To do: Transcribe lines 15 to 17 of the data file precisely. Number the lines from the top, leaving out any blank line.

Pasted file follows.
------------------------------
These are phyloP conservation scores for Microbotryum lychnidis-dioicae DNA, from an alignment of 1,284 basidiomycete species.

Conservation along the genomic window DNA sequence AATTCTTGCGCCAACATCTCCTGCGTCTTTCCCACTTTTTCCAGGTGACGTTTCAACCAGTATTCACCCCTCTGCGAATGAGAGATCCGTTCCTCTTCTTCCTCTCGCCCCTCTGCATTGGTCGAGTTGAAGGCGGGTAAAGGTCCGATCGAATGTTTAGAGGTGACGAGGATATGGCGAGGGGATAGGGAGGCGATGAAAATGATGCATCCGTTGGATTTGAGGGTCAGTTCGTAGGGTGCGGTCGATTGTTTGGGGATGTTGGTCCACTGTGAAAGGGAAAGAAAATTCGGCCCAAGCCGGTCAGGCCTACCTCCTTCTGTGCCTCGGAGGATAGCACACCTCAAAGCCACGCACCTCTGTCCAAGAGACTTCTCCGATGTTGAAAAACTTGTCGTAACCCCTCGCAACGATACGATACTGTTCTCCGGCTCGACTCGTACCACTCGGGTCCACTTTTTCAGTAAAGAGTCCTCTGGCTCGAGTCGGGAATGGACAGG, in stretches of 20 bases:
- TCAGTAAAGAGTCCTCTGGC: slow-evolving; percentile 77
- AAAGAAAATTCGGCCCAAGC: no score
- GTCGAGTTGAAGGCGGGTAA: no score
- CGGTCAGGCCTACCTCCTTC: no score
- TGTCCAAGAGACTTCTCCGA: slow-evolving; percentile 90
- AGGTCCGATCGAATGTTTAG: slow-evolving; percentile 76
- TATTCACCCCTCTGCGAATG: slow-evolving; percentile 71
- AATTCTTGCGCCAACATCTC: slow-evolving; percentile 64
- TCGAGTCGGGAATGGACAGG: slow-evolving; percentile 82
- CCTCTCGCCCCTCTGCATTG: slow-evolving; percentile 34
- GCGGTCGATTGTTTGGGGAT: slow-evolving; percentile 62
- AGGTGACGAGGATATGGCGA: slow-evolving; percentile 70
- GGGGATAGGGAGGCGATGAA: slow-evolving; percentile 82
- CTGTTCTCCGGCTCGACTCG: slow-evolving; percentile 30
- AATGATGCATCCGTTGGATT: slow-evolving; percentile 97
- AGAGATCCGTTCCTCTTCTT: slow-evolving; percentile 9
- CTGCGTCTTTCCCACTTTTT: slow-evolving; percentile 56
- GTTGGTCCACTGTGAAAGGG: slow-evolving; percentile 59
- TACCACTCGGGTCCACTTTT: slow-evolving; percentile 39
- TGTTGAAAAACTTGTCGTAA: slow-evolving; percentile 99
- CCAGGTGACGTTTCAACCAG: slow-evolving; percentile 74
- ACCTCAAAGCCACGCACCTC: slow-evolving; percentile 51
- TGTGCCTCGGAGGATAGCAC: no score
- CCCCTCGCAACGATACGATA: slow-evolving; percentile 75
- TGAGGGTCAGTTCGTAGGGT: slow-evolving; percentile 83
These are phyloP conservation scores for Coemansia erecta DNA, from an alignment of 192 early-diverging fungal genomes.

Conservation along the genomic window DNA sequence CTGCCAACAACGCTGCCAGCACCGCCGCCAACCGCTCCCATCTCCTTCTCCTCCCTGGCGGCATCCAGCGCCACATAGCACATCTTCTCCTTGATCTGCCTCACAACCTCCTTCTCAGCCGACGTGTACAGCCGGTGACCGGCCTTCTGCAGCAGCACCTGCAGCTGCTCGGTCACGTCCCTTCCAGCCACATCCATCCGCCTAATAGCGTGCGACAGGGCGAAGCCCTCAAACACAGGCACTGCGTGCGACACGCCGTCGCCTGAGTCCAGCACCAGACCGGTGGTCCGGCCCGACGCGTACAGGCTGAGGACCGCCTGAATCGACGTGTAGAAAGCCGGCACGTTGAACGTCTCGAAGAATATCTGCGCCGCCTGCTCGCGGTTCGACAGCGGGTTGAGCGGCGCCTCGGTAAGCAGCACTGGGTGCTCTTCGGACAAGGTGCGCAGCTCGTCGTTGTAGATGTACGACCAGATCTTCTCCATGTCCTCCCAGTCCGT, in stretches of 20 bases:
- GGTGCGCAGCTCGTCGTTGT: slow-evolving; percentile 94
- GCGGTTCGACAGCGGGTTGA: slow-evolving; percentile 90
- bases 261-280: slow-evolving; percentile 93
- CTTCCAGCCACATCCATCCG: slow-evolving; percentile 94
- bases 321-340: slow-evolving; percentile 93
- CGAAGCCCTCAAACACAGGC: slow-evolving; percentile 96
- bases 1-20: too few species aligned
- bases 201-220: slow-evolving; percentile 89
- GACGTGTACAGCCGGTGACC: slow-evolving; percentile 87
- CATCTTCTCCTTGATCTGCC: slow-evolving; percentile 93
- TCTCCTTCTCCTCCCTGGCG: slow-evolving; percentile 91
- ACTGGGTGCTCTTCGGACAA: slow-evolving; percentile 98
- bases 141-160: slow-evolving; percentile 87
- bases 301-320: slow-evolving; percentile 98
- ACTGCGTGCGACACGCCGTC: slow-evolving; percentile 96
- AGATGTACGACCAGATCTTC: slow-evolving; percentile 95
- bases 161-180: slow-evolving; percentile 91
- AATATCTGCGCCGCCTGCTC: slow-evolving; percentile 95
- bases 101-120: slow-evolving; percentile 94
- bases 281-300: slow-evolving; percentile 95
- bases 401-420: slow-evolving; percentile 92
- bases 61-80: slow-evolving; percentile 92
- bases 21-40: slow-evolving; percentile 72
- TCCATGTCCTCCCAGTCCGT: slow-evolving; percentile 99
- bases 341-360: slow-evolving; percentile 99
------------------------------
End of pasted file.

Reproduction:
- GGGGATAGGGAGGCGATGAA: slow-evolving; percentile 82
- CTGTTCTCCGGCTCGACTCG: slow-evolving; percentile 30
- AATGATGCATCCGTTGGATT: slow-evolving; percentile 97